'Tactile Tour' art exhibition for blind and visually impaired comes to Brussels

'Tactile Tour' art exhibition for blind and visually impaired comes to Brussels
Visitors will be able to feel the artworks of Pieter Brueghel and Leonardo da Vinci. Credit: Valentin Haüy

The Belgian non-profit organisation, Brailleliga, has launched the French ‘Tactile Tour’ exhibition in Brussels for individuals with visual impairments.

Running until 18 November, the visually impaired can touch and listen their way through 12 reproductions of paintings and tapestries, all created as 3D prints.

The brainchild of Belgian Remy Closset, his ‘Tactile Tour’ provides an accurate physical representation of the paintings and tapestries.

According to Brailleliga, the exhibition will have audio descriptions of the art works and physical models that allow blind and visually impaired individuals to “safely touch every element of the work due to intricate shadows and textures”.

Closset, who is visually impaired himself, is a retired architect and art lover. He also serves on the board of the French association Valentin Haüy, an umbrella organisation for associations advocating for employment for people with visual impairments.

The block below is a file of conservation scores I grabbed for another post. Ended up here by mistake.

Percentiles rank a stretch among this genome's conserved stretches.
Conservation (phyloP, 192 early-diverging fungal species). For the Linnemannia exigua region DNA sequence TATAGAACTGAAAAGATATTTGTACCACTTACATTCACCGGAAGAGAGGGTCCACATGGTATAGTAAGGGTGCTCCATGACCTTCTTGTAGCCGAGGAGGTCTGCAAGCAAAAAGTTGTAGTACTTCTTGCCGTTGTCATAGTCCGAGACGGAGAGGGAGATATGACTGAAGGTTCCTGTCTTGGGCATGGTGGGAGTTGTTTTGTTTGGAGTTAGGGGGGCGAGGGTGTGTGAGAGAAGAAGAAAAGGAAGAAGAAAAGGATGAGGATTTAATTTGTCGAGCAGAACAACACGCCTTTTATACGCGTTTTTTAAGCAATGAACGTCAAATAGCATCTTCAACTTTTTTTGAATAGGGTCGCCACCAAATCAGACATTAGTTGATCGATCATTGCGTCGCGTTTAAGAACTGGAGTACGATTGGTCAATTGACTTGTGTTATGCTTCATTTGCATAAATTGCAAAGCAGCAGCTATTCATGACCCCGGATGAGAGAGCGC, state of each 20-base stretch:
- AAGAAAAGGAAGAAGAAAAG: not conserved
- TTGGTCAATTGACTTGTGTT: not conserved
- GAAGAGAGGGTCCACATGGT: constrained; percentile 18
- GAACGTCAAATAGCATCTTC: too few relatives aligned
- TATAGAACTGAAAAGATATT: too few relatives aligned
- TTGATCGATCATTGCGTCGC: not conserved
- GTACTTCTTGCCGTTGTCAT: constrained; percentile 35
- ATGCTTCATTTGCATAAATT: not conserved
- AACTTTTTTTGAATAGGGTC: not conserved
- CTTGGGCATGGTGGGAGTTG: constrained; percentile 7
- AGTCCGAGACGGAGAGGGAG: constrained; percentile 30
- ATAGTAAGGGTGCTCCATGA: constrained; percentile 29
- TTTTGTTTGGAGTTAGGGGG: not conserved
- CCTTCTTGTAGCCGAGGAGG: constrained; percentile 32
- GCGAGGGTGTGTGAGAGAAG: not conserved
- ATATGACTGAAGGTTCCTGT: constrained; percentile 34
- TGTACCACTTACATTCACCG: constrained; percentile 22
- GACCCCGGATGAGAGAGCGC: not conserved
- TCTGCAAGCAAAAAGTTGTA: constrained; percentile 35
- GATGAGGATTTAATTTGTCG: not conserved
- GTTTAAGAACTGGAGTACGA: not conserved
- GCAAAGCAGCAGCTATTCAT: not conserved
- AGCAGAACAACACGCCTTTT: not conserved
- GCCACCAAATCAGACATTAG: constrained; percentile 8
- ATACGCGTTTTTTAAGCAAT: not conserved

The ‘Tactile Tour’ collection, which has already toured France, contains works from various periods in art history.

Visually impaired individuals can enjoy works from the likes of Leonardo da Vinci (1452-1519) of the Florentine Republic during the Italian Renaissance, French author Jules Verne (1828-1905), and Brabant-based painter Pieter Brueghel the Elder (c. 1525-1530-1569).

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During the exhibition’s opening, Brailleliga donated a reproduction of ‘The Fall of Icarus’ by Pieter Brueghel the Elder to the Royal Museums of Fine Arts of Belgium.

Brailleliga states this is in recognition of more than "20 years of collaboration to offer inclusive visits to blind and visually impaired individuals."

The exhibition ensures that each of the twelve relief works comes with an audio description in both Dutch and French.

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